Poetry versus Fiction

Whew. That was a long week.

Yesterday I researched several literary magazines for submitting my work. If you aren’t already familiar with www.duotrope.com, you should definitely check them out as a source to help you discover markets for your work. They have been immensely helpful with my journey to navigate the Internet and find magazines. Plus it’s fun to see what other people are publishing and discover new work to read.

Besides submitting, I didn’t get much done but I can say that I did continue to write every day, which has been one of my goals this year. Every year I choose a word to dominate my goals for the year. Like 2008 was passion, 2009 was improving, 2010 was writing, and 2011 is writing and publication. No harm in having two words this year.

Under each word is a smaller list of how to achieve these goals. For 2010, I chose to write at least 200 poems, explore different poetic forms, and write four short stories, to name a few. Last year I wrote 254 poems from January to December. And I met several of my goals, including the ones I named above.

Since writing is still my word of the year, I kept the goals that fit last year for this year and adjusted as necessary. So far I have written 619 poems. I mostly write short ones, so that explains the numbers. But also, I think about 85 to 90 of those poems are worth revising for potential publication. The rest are experiments for future poems (or stories—more on this later) or a way to release and understand my emotions or explore images.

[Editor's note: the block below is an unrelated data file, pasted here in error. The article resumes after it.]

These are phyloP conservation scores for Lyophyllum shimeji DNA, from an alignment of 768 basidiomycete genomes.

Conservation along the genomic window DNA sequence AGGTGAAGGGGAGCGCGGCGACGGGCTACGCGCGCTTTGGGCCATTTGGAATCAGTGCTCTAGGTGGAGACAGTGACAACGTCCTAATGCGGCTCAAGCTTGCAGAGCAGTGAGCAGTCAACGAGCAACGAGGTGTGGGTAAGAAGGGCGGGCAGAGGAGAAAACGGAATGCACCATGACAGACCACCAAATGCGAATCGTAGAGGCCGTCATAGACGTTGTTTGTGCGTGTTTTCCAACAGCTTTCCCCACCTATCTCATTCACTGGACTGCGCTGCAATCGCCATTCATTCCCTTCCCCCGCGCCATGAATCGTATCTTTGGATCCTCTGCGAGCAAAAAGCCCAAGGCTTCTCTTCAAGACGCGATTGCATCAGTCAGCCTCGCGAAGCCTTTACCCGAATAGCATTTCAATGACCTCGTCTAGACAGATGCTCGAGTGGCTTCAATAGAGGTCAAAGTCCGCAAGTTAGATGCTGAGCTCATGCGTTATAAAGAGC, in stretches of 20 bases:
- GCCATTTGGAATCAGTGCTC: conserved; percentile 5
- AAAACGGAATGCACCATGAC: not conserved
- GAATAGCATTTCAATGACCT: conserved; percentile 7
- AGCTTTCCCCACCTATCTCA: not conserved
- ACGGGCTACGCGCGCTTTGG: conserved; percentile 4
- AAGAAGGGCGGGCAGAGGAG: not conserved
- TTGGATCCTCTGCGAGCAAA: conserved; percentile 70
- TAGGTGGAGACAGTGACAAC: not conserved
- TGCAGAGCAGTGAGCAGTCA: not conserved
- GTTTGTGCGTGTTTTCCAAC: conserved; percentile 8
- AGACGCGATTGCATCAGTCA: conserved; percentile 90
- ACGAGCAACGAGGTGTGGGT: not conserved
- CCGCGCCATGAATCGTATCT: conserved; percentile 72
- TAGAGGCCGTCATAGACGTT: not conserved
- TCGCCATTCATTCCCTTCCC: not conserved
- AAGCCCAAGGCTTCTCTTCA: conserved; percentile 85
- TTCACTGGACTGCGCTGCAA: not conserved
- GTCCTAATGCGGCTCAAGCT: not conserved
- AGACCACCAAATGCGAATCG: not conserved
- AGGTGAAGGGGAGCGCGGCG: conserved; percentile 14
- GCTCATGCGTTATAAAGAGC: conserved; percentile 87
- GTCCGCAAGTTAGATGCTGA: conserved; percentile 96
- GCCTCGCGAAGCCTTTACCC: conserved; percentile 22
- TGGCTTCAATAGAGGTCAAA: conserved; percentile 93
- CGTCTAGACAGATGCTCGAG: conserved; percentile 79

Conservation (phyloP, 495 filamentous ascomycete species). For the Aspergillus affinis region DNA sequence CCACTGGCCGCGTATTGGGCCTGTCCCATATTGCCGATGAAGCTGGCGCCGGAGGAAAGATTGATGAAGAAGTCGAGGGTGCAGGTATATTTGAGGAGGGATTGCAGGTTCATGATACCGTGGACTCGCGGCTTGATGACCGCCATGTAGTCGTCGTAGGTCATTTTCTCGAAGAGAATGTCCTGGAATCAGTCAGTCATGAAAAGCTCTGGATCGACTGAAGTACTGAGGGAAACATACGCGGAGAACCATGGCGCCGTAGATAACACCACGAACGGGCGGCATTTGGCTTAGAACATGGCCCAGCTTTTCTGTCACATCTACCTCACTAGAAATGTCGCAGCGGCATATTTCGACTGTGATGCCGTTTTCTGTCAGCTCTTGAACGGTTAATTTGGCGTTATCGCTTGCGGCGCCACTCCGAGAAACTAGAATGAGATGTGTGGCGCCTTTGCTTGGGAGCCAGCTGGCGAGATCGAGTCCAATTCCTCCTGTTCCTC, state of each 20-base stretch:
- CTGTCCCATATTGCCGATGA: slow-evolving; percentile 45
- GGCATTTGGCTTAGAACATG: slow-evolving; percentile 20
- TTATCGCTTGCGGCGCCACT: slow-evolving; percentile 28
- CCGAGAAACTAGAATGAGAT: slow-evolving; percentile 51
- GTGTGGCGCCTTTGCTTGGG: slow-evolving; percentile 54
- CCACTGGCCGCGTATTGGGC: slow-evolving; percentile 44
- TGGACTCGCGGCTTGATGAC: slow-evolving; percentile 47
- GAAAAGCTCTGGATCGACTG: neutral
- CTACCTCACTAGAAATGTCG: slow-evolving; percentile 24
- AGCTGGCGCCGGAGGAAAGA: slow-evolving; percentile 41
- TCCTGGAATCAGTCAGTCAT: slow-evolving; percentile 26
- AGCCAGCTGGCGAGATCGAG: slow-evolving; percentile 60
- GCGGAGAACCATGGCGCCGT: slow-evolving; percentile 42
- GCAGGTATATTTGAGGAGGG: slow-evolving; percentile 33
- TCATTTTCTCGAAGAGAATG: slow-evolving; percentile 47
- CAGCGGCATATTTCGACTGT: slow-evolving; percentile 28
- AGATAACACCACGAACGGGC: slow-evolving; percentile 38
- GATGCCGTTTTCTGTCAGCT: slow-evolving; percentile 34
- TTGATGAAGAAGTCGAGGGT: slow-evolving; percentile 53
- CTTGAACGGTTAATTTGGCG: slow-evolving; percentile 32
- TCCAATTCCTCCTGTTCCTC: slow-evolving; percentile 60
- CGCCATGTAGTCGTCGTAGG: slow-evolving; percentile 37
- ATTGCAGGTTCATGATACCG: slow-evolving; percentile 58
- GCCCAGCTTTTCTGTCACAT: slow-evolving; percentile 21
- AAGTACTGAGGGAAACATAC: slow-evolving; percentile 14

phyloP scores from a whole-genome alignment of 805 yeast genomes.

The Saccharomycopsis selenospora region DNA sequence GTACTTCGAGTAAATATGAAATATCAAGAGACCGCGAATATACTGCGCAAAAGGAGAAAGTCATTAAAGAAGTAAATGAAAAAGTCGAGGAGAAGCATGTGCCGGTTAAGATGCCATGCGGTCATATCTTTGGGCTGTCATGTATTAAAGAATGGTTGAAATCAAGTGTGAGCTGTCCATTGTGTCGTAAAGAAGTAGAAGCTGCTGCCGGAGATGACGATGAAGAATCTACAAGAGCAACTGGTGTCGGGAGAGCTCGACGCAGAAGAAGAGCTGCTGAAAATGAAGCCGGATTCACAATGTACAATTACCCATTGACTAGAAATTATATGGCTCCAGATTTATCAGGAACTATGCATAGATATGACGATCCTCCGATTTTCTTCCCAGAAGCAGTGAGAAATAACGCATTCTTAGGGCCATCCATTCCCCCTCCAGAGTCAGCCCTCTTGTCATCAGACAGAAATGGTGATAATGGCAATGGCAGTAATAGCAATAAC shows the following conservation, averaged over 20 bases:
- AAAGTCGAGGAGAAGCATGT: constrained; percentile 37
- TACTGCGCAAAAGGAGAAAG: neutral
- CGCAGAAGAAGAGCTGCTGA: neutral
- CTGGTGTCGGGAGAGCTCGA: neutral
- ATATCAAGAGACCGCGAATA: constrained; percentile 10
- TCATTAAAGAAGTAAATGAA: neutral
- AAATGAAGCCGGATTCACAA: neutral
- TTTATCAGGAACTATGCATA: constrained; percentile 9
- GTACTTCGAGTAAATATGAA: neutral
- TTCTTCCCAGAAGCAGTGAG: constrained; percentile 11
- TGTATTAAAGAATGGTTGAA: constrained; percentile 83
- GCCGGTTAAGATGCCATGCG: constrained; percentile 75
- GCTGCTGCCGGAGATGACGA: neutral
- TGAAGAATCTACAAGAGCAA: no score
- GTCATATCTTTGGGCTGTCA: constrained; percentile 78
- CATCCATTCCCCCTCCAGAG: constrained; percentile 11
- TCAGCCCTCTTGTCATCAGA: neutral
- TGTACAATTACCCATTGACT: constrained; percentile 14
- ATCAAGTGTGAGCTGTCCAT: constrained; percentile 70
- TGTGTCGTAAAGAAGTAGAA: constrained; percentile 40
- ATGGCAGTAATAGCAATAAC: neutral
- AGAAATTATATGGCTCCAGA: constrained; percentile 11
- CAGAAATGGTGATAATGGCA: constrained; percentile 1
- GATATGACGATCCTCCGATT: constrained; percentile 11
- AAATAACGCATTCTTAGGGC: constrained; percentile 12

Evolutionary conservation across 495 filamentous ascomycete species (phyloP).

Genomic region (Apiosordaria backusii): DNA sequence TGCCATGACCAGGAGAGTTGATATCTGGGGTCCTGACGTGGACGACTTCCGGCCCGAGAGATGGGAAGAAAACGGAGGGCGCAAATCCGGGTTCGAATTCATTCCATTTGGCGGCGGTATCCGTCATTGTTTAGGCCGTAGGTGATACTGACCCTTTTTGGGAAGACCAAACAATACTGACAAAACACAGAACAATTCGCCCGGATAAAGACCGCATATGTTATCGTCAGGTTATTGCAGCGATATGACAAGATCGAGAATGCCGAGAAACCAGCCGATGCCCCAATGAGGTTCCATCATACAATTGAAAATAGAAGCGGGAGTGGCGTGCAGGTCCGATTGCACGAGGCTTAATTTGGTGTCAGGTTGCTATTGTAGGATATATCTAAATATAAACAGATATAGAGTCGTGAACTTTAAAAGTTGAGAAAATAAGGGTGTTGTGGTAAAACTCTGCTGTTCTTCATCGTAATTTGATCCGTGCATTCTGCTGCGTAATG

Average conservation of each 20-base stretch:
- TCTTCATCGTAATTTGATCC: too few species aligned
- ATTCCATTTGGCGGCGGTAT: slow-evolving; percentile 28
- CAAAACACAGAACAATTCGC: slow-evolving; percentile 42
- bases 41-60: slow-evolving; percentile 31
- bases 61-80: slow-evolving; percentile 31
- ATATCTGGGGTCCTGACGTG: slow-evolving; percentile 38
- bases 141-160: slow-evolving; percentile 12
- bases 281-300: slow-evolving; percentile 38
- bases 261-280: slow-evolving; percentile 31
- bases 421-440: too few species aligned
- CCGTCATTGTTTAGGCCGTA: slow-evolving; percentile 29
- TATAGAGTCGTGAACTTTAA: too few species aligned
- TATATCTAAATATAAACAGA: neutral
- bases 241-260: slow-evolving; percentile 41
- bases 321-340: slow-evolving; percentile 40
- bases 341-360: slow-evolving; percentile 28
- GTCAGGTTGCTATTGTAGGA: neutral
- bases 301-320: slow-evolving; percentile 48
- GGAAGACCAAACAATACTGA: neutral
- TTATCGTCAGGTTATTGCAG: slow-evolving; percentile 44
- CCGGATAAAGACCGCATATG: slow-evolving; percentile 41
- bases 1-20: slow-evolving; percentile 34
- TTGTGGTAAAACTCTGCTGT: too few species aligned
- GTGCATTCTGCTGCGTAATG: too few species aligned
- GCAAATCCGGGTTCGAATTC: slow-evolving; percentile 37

It’s funny that I don’t consider myself either a poet or a fiction writer. I write both, so I am both. They influence each other. If a short story of mine is struggling to develop or I run into a snag, I’ll turn to poetry to see the story in a new light. As if it were magic, the story picks up. I work through the snags with this method to find if something in a story feels off or a revision is suggested but I’m not sure how to address it.

Point being, find a system that works for you. If I struggle with a story, I’ll turn to a poem. If I struggle with a poem, I’ll turn to fiction. This is my method for my current writing life, and if in the future it becomes necessary to change this part of my process, so be it.

I still fight with myself that I have to be a poet or a fiction writer, so I made a long-term goal. If I don’t have a novel published in the next eight years, I won’t attempt to write another word of fiction, even if it will help my poetry. I’ll devote the rest of my life to poetry.

I have a lot of novel ideas floating around my head and it would be a shame to not share them with the rest of the world. So I’m trying to finish my third novel. The first two novels are in a drawer and will not be attempted for a while. Until I fail my novel publishing goal, I’ll write poetry and fiction.

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